Isaiah Jackson's energy, defensive intensity propelling him to NBA

Isaiah Jackson's energy, defensive intensity propelling him to NBA

The 2021 NBA Draft is just beyond the horizon, and Isaiah Jackson is just days away from taking his powerful rim-running game to the highest levels of hoops.

The Kentucky freshman is a potential first-round pick due to his energy, bounce and relentless effort on defense. Every blocked shot energizes the 6-foot-10 center.

"I take great pride in my defense," Jackson said to reporters on Friday. "I think that's my game -- just playing defense. I have an offensive game, too, but I like to key in on playing defense.

"Blocking a shot, getting a rebound, getting a steal or something like that, that's where I get my fire from."

Jackson certainly stamped that reputation in college. He averaged a monster 2.6 blocks per game with the Wildcats, along with 8.4 points and 4.5 rebounds per contest. But Jackson also thinks he has more to show in the NBA than he flashed at Kentucky.

"Last year with Kentucky, I really didn't get to show my stretching the floor, three-point ability, but I feel like I can do that real well," Jackson said. "I've been working on that all summer, really with everything, but I've been keying in on my jump shot and being more consistent. And that's another thing: I'm a more consistent player, I can, every night, just bring it, like the toughness, running the floor, everything."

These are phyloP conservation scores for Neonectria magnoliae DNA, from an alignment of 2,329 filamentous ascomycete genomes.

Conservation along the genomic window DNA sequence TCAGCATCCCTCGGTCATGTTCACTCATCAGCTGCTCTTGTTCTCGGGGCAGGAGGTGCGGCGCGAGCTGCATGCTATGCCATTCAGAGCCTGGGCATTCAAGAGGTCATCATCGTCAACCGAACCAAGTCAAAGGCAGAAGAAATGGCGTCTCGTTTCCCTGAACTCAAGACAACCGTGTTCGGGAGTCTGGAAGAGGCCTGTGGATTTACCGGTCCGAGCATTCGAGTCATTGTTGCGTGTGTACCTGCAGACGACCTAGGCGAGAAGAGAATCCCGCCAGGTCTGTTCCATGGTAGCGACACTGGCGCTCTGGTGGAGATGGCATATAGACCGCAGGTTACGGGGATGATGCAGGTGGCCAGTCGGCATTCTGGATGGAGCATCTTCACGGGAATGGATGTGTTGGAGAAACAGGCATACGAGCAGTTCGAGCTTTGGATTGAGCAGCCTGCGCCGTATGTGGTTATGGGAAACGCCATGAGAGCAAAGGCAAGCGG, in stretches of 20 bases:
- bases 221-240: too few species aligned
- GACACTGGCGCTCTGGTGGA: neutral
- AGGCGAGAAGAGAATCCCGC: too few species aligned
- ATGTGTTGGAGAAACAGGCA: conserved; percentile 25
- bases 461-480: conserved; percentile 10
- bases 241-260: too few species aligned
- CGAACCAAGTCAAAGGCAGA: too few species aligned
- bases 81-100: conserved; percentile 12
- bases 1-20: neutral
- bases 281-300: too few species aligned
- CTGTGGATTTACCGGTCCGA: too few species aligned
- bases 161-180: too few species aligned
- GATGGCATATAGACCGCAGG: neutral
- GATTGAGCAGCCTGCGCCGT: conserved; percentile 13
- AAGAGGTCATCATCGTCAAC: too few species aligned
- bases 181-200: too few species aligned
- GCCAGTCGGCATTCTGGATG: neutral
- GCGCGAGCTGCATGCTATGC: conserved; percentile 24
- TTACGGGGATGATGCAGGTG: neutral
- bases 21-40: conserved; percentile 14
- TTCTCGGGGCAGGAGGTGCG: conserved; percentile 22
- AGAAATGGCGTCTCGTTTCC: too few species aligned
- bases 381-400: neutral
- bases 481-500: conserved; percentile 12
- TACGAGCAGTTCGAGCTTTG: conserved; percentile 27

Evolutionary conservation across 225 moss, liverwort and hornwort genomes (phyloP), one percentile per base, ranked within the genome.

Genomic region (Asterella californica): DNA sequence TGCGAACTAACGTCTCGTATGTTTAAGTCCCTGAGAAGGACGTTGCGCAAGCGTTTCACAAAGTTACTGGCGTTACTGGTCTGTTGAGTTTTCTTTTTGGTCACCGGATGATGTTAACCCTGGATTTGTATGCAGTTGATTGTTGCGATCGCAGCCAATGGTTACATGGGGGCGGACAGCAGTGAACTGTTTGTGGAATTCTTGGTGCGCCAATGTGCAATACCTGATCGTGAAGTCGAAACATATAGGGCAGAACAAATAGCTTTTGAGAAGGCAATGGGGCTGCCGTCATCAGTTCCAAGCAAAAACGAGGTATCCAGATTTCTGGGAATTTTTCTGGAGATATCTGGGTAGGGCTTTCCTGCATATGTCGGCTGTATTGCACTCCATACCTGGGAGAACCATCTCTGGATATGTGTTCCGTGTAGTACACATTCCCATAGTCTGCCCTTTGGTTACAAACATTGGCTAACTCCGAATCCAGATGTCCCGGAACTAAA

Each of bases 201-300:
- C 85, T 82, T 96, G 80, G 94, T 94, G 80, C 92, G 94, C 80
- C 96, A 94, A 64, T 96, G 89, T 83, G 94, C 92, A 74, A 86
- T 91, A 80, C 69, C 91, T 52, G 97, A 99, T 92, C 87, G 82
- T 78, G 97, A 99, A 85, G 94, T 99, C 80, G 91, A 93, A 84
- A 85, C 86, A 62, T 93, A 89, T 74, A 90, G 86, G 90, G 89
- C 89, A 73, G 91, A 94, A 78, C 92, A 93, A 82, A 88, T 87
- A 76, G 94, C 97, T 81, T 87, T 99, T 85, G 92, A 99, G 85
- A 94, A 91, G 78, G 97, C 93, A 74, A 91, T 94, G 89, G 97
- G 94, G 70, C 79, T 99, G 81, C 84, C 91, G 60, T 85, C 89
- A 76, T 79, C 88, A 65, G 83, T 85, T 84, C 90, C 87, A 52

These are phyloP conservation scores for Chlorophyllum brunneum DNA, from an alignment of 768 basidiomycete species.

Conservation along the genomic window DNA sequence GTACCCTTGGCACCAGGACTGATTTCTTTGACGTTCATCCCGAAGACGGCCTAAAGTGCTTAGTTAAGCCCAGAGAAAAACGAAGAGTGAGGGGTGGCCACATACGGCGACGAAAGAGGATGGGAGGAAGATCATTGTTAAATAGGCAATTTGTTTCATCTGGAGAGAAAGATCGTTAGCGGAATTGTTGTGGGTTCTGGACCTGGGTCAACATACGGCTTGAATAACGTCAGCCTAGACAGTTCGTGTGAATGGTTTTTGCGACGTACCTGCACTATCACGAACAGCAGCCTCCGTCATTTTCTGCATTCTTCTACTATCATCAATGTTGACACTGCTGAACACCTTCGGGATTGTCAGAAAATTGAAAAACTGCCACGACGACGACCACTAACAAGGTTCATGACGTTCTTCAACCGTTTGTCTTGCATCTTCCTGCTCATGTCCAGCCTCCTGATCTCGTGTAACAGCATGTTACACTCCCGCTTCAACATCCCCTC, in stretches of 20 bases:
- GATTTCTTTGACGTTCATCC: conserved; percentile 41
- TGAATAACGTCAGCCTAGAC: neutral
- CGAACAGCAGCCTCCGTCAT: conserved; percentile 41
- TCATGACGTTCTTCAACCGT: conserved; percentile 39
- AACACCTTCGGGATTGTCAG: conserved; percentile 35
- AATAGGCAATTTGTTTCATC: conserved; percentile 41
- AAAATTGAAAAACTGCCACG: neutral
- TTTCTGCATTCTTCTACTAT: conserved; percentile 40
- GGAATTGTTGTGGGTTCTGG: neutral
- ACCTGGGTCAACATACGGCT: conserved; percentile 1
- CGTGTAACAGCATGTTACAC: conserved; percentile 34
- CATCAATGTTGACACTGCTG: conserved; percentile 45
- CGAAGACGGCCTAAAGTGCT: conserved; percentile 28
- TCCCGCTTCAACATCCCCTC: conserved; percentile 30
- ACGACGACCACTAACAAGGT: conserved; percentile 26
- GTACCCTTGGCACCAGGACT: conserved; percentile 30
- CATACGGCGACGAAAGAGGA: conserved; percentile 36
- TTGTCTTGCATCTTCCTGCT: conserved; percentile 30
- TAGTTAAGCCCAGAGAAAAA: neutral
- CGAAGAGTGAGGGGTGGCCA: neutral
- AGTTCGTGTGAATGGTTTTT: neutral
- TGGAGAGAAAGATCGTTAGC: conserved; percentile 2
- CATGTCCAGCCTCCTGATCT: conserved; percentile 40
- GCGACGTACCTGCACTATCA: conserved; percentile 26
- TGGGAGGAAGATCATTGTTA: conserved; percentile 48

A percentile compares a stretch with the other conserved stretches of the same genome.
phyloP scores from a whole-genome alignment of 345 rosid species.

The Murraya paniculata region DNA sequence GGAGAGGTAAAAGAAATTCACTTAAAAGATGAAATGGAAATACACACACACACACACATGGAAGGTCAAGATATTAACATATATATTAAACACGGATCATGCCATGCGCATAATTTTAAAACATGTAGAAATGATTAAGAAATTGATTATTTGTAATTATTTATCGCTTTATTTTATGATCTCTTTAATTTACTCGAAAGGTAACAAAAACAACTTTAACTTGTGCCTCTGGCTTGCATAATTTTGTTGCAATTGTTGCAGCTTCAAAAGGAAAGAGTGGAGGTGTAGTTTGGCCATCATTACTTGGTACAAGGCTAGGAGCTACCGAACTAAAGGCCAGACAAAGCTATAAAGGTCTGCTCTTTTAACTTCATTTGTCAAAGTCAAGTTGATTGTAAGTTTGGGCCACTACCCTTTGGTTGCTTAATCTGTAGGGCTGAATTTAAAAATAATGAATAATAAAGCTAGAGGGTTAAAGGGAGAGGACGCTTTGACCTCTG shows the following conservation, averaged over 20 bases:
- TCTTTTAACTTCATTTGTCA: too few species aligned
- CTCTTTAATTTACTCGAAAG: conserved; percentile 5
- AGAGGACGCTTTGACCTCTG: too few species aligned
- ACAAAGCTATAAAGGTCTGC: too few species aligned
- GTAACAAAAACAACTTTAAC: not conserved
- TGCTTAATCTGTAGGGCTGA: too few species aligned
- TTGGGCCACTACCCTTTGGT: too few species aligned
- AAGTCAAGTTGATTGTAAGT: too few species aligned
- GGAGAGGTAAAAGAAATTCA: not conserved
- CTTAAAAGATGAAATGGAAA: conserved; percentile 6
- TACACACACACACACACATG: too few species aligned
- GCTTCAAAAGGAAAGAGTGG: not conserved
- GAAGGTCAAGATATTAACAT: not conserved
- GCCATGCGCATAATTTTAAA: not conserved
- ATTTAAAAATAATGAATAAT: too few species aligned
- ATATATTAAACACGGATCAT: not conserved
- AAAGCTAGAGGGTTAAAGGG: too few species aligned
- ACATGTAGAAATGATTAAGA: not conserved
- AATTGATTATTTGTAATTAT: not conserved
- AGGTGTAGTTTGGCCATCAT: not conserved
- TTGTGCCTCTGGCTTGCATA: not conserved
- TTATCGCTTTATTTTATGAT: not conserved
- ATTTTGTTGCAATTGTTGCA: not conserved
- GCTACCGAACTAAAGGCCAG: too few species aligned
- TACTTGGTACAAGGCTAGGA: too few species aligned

The workout schedule has been jam-packed for Jackson. He listed the Atlanta Hawks, Brooklyn Nets, Charlotte Hornets, Indiana Pacers, Sacramento Kings, Oklahoma City Thunder, New York Knicks, Houston Rockets and San Antonio Spurs as franchises he's joined in the gym.

With Brooklyn, Jackson worked out in front of general manager Sean Marks and his staff, as well as head coach Steve Nash. He feels he can jump in and contribute immediately for a playoff contender.

"I feel like I can bring it all," Jackson said. "Especially in the playoffs, where [Kevin Durant] is playing the five, I feel like I can play that role, and put KD at the four and let him do his thing. I feel like with some of the older guys, like Blake Griffin, I feel like I can fill that role as well. Helping him, keeping him from not having to play as many minutes as he's been playing."

To say "the league is evolving" feels outdated in and of itself at this point. Plenty of teams, including the Rockets, play a five-out system that relies on the center being able to operate all over half-court. Jackson believes he is versatile enough to play that type of modern style. He considers his ideal role to be as a stretch-4 or 5 who can also guard multiple positions.

"I have confidence in my shooting ability... I've never been a traditional big, back-to-the-basket-type big," Jackson said. "I've always been more of a, like, mid-post-type player or stretched-out-type player. So I think I can fit in real well."

Jackson brings a competitive spirit reminiscent of fiery NBA players past. He says Kevin Garnett made him fall in love with basketball, and he idolized the relentless energy Garnett radiated every night.

"To this day I still look up to him -- how he plays, everything about him [and] how he brings that grittiness, toughness to the game. Watching him growing up, he really inspired me to play basketball," Jackson said.

Jackson is currently projected as the No. 16 pick to the Oklahoma City Thunder in Lead NBA Draft Analyst Matt Babcock's latest mock draft.

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